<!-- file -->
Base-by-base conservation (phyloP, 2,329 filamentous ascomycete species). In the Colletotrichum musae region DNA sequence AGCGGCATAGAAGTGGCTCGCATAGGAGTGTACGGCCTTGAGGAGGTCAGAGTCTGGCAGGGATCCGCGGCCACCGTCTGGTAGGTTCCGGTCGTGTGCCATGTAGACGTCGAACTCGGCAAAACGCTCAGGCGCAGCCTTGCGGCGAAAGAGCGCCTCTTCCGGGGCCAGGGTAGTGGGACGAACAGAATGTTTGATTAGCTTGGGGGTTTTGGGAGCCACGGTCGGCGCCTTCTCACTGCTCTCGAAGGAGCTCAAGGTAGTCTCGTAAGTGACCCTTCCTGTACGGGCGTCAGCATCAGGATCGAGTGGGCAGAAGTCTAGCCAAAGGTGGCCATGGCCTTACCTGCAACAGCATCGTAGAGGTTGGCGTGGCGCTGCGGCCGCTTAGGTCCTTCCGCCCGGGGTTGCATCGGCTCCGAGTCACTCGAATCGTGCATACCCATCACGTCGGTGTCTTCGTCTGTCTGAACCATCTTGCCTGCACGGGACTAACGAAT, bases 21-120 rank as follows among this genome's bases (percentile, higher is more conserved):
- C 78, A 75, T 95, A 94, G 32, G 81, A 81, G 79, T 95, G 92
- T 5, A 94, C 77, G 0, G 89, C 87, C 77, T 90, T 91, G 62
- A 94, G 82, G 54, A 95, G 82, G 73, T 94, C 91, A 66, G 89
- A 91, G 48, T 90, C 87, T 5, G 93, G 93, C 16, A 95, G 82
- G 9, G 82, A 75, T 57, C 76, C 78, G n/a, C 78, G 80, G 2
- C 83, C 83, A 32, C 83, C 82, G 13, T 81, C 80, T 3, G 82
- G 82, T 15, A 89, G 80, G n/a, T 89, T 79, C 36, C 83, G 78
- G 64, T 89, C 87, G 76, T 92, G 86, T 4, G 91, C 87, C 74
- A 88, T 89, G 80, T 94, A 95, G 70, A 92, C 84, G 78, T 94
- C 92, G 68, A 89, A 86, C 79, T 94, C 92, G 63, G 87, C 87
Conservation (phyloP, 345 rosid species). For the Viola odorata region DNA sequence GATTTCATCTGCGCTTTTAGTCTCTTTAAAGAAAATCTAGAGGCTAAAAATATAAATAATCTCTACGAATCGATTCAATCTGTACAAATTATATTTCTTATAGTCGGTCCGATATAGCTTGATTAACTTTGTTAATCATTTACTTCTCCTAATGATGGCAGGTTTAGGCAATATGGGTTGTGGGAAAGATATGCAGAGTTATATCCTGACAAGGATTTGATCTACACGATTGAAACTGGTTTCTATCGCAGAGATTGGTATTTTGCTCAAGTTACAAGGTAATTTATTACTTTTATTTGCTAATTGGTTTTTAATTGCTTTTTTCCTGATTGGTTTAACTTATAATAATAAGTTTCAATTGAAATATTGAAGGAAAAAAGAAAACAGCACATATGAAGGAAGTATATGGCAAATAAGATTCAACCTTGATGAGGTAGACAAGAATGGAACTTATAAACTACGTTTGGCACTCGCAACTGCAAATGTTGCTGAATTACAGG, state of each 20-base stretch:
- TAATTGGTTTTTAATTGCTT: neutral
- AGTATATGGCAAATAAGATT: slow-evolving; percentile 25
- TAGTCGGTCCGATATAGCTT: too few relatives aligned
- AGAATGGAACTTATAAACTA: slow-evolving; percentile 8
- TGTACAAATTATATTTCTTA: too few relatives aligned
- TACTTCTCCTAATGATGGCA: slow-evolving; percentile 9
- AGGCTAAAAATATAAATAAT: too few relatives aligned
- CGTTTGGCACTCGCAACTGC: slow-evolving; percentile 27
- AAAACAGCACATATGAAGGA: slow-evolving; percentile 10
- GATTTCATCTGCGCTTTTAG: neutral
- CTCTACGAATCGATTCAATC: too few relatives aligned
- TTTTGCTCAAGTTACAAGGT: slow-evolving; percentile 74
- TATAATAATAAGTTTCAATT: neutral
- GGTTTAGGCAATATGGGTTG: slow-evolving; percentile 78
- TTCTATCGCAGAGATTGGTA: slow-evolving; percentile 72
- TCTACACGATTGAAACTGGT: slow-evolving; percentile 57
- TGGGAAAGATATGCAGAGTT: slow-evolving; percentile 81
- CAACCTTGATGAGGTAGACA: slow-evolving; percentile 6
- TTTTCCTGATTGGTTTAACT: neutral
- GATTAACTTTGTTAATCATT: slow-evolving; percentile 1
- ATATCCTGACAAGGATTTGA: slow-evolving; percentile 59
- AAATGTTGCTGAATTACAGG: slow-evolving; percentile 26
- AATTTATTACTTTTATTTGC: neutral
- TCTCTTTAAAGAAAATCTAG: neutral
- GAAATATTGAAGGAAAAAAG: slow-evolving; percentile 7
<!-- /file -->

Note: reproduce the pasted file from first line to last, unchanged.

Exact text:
Base-by-base conservation (phyloP, 2,329 filamentous ascomycete species). In the Colletotrichum musae region DNA sequence AGCGGCATAGAAGTGGCTCGCATAGGAGTGTACGGCCTTGAGGAGGTCAGAGTCTGGCAGGGATCCGCGGCCACCGTCTGGTAGGTTCCGGTCGTGTGCCATGTAGACGTCGAACTCGGCAAAACGCTCAGGCGCAGCCTTGCGGCGAAAGAGCGCCTCTTCCGGGGCCAGGGTAGTGGGACGAACAGAATGTTTGATTAGCTTGGGGGTTTTGGGAGCCACGGTCGGCGCCTTCTCACTGCTCTCGAAGGAGCTCAAGGTAGTCTCGTAAGTGACCCTTCCTGTACGGGCGTCAGCATCAGGATCGAGTGGGCAGAAGTCTAGCCAAAGGTGGCCATGGCCTTACCTGCAACAGCATCGTAGAGGTTGGCGTGGCGCTGCGGCCGCTTAGGTCCTTCCGCCCGGGGTTGCATCGGCTCCGAGTCACTCGAATCGTGCATACCCATCACGTCGGTGTCTTCGTCTGTCTGAACCATCTTGCCTGCACGGGACTAACGAAT, bases 21-120 rank as follows among this genome's bases (percentile, higher is more conserved):
- C 78, A 75, T 95, A 94, G 32, G 81, A 81, G 79, T 95, G 92
- T 5, A 94, C 77, G 0, G 89, C 87, C 77, T 90, T 91, G 62
- A 94, G 82, G 54, A 95, G 82, G 73, T 94, C 91, A 66, G 89
- A 91, G 48, T 90, C 87, T 5, G 93, G 93, C 16, A 95, G 82
- G 9, G 82, A 75, T 57, C 76, C 78, G n/a, C 78, G 80, G 2
- C 83, C 83, A 32, C 83, C 82, G 13, T 81, C 80, T 3, G 82
- G 82, T 15, A 89, G 80, G n/a, T 89, T 79, C 36, C 83, G 78
- G 64, T 89, C 87, G 76, T 92, G 86, T 4, G 91, C 87, C 74
- A 88, T 89, G 80, T 94, A 95, G 70, A 92, C 84, G 78, T 94
- C 92, G 68, A 89, A 86, C 79, T 94, C 92, G 63, G 87, C 87
Conservation (phyloP, 345 rosid species). For the Viola odorata region DNA sequence GATTTCATCTGCGCTTTTAGTCTCTTTAAAGAAAATCTAGAGGCTAAAAATATAAATAATCTCTACGAATCGATTCAATCTGTACAAATTATATTTCTTATAGTCGGTCCGATATAGCTTGATTAACTTTGTTAATCATTTACTTCTCCTAATGATGGCAGGTTTAGGCAATATGGGTTGTGGGAAAGATATGCAGAGTTATATCCTGACAAGGATTTGATCTACACGATTGAAACTGGTTTCTATCGCAGAGATTGGTATTTTGCTCAAGTTACAAGGTAATTTATTACTTTTATTTGCTAATTGGTTTTTAATTGCTTTTTTCCTGATTGGTTTAACTTATAATAATAAGTTTCAATTGAAATATTGAAGGAAAAAAGAAAACAGCACATATGAAGGAAGTATATGGCAAATAAGATTCAACCTTGATGAGGTAGACAAGAATGGAACTTATAAACTACGTTTGGCACTCGCAACTGCAAATGTTGCTGAATTACAGG, state of each 20-base stretch:
- TAATTGGTTTTTAATTGCTT: neutral
- AGTATATGGCAAATAAGATT: slow-evolving; percentile 25
- TAGTCGGTCCGATATAGCTT: too few relatives aligned
- AGAATGGAACTTATAAACTA: slow-evolving; percentile 8
- TGTACAAATTATATTTCTTA: too few relatives aligned
- TACTTCTCCTAATGATGGCA: slow-evolving; percentile 9
- AGGCTAAAAATATAAATAAT: too few relatives aligned
- CGTTTGGCACTCGCAACTGC: slow-evolving; percentile 27
- AAAACAGCACATATGAAGGA: slow-evolving; percentile 10
- GATTTCATCTGCGCTTTTAG: neutral
- CTCTACGAATCGATTCAATC: too few relatives aligned
- TTTTGCTCAAGTTACAAGGT: slow-evolving; percentile 74
- TATAATAATAAGTTTCAATT: neutral
- GGTTTAGGCAATATGGGTTG: slow-evolving; percentile 78
- TTCTATCGCAGAGATTGGTA: slow-evolving; percentile 72
- TCTACACGATTGAAACTGGT: slow-evolving; percentile 57
- TGGGAAAGATATGCAGAGTT: slow-evolving; percentile 81
- CAACCTTGATGAGGTAGACA: slow-evolving; percentile 6
- TTTTCCTGATTGGTTTAACT: neutral
- GATTAACTTTGTTAATCATT: slow-evolving; percentile 1
- ATATCCTGACAAGGATTTGA: slow-evolving; percentile 59
- AAATGTTGCTGAATTACAGG: slow-evolving; percentile 26
- AATTTATTACTTTTATTTGC: neutral
- TCTCTTTAAAGAAAATCTAG: neutral
- GAAATATTGAAGGAAAAAAG: slow-evolving; percentile 7